August 5, 2021

How to Use the SQL Limit and Offset Clause in Google Sheets

Google Sheet spreadsheet
SECTIONS
  1. Limit to first N entries
  2. Limit to first N entries, arranged in order
  3. Limit to entries with certain entry value
  4. Limit to entries from certain date
  5. Skip the first entries by using Offset
  6. Sample sheet

The source sheet or database may contain too many entries that can overwhelm your spreadsheet. You can use the LIMIT function to limit the number of entries that are copied to your spreadsheet. 

In this tutorial, we learn methods of limiting the output of our query using the LIMIT function and an additional technique in limiting the output through a certain criteria. Our source sheet is the following:

Sample source sheet
Sample source sheet

Limit to first N entries 

To apply the LIMIT clause, use the following query:

select * limit 10

Where the asterisk after the select clause indicates that all columns are selected, while the number 10 after the limit command limits the results to 10 rows. The whole formula is as follows:

=query(week27!A2:H633, "select * limit 10")

The resulting output is the following:

Output of limit query
Output of limit query

Limit to first N entries, arranged in order

You can combine the limit clause with order by clause to get the entries with smallest or biggest values of a certain attribute, stored in a specific column. For our example, we want to list the first ten of the orders with the smallest profit. The following query can be used:

select * order by H limit 10

Where the profits are stored in column H. The whole formula is as follows:

=query(week27!A2:H633, "select * order by H limit 10")

The resulting output is the following:

Output of limit plus order by query
Output of limit plus order by query

If you want to list the first ten of the orders with the greatest profit, use the DESC clause. The following query can be used:

select * order by H desc limit 10

Where the profits are stored in column H. The whole formula is as follows:

=query(week27!A2:H633, "select * order by H desc limit 10")

The resulting output is the following:

Output of limit plus order by query, with desc clause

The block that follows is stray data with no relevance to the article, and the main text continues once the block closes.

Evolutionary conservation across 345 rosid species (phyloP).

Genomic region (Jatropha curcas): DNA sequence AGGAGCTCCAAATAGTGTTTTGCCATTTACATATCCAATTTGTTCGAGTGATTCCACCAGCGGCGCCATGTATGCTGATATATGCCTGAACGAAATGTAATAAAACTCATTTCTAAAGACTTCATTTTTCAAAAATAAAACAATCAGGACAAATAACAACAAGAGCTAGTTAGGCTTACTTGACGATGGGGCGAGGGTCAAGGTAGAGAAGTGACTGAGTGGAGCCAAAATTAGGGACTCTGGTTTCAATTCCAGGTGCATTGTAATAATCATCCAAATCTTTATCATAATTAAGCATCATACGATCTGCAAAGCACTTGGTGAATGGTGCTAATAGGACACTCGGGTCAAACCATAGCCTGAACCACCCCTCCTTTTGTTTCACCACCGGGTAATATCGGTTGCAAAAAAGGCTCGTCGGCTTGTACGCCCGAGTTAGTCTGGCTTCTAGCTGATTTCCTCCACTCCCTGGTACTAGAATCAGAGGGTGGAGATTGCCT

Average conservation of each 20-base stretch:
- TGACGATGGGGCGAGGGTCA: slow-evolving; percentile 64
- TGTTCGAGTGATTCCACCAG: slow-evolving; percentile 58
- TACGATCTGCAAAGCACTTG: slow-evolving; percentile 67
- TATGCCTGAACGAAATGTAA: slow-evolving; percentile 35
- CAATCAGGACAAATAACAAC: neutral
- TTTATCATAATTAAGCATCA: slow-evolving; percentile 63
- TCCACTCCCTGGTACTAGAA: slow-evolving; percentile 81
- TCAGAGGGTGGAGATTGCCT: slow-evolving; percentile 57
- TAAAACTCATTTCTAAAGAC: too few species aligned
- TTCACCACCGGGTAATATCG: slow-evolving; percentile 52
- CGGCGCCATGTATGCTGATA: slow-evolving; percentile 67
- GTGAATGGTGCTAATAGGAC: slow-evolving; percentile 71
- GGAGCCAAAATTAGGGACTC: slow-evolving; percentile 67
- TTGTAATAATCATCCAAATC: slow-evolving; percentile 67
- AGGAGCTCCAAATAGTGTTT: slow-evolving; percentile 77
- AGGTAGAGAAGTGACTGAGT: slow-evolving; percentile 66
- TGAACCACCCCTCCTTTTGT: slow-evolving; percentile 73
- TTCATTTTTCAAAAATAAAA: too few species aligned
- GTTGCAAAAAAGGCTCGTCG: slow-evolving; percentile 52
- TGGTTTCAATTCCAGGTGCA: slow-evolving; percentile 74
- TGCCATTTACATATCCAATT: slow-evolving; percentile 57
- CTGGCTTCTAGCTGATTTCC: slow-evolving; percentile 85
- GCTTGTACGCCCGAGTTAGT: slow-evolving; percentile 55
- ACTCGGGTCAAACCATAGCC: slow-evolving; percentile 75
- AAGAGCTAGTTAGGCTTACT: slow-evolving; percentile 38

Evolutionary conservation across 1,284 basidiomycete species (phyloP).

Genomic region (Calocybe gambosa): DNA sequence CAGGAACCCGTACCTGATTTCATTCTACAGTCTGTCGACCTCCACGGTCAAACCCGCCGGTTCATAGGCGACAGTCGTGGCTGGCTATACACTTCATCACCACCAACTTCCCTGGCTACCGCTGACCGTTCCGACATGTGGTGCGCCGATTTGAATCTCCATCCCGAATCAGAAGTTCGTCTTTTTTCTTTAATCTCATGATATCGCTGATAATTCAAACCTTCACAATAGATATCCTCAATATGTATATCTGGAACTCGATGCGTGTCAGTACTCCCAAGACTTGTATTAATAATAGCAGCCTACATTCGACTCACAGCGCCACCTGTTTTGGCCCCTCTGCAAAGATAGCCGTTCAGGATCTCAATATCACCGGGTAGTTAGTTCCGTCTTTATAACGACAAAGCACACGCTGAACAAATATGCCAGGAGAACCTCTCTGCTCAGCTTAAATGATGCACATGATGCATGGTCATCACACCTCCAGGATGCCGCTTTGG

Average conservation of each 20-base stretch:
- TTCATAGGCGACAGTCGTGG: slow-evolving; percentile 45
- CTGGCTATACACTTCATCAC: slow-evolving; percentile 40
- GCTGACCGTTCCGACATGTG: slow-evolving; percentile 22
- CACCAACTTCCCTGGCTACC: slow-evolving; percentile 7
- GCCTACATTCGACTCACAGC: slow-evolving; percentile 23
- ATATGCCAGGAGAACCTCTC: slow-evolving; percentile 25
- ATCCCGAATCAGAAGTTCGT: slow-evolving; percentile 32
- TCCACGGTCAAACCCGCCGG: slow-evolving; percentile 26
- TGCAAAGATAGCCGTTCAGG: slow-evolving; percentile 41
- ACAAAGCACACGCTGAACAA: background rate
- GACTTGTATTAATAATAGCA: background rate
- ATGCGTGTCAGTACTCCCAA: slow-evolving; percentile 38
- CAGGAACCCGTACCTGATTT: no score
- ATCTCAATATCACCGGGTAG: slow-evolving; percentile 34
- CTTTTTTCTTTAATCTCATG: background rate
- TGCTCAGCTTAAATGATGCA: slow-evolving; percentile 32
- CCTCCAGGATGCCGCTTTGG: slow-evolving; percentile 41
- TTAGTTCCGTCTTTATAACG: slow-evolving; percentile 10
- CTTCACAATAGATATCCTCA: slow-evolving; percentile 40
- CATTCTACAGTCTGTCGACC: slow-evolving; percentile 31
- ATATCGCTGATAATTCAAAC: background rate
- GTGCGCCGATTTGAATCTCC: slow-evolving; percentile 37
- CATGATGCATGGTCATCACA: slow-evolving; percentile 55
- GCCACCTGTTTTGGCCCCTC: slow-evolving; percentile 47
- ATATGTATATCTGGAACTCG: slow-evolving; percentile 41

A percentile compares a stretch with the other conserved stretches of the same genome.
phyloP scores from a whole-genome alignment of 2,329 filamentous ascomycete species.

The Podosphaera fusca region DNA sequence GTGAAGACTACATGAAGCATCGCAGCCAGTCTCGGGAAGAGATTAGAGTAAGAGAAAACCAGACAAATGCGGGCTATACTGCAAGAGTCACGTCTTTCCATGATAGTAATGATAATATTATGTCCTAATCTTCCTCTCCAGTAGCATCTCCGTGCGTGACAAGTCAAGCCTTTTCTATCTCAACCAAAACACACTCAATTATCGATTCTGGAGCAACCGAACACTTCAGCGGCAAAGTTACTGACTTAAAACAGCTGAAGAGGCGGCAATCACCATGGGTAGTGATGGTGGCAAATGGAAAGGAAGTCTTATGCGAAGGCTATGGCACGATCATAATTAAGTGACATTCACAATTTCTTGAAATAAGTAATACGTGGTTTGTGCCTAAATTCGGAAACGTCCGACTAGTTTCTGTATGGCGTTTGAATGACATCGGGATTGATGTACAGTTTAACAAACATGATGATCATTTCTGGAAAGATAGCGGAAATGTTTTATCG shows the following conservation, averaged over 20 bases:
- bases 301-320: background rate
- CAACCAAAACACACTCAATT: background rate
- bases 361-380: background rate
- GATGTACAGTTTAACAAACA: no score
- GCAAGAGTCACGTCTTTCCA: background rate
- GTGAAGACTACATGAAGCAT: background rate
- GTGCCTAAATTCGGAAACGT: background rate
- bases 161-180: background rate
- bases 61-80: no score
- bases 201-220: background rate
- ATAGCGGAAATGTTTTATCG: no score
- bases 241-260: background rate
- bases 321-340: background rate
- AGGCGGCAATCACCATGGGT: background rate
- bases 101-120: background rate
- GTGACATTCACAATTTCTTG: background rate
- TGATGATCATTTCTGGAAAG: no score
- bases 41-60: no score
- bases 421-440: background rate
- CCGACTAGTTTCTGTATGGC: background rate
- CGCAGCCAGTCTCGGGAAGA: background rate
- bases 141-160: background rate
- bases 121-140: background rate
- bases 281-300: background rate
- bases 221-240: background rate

Output of limit plus order by query, with desc clause

Limit to entries with certain entry value

Finally, you may want to limit the output to entries with a certain value. For example, let’s say you just want to get the first ten orders of grain bread. For that, we will combine LIMIT with CONTAIN. The query will be as follows:

select * where B contains 'grain bread' limit 10

Where B refers to the 2nd column where the item is listed. The full formula is as follows:

=query(week27!A2:H633, "select * where B contains 'grain bread' limit 10")

And the result is:

Output of limit plus contain query.
Output of limit plus contain query.

Limit to entries from certain date

Oftentimes the source sheet will contain a column that contains date and/or time. To limit the selection to a specific date, add the DATE clause besides LIMIT and CONTAIN. For our example, we wish to list the first ten entries during June 30. The specific query will be as follows:

select * where A contains date '2020-06-30' limit 10

The full formula is as follows:

=query(week27!A2:H633, "select * where A contains date '2020-06-30' limit 10")

And the result is:

Output of limit plus contain and date query
Output of limit plus contain and date query

The trick is to add the DATE clause so that Google Sheets can process the date using the proper date format instead of a string. 

Skip the first entries by using Offset

Finally, you can skip the first entries by using OFFSET. For our first example, we will solely use OFFSET:

select * offset 50

The whole formula is as follows:

=query(week27!A2:H58, "select * offset 50")

We have intentionally reduced the range in order to show that the OFFSET clause works. The result is:

Output of offset.
Output of offset.

You can combine OFFSET with LIMIT. For our example, we will use the following query:

select * limit 10 offset 50

The order is important: if you added OFFSET before LIMIT, the query will not work. The whole formula is as follows:

=query(week27!A2:H633, "select * limit 10 offset 50")

And the result is:

Output of limit plus offset.

Sample Sheet

One understands best how something works by trying it. Here is a sample sheet that you can use to check how the LIMIT clause works in Google Sheets.

SQL Limit Sample Sheet


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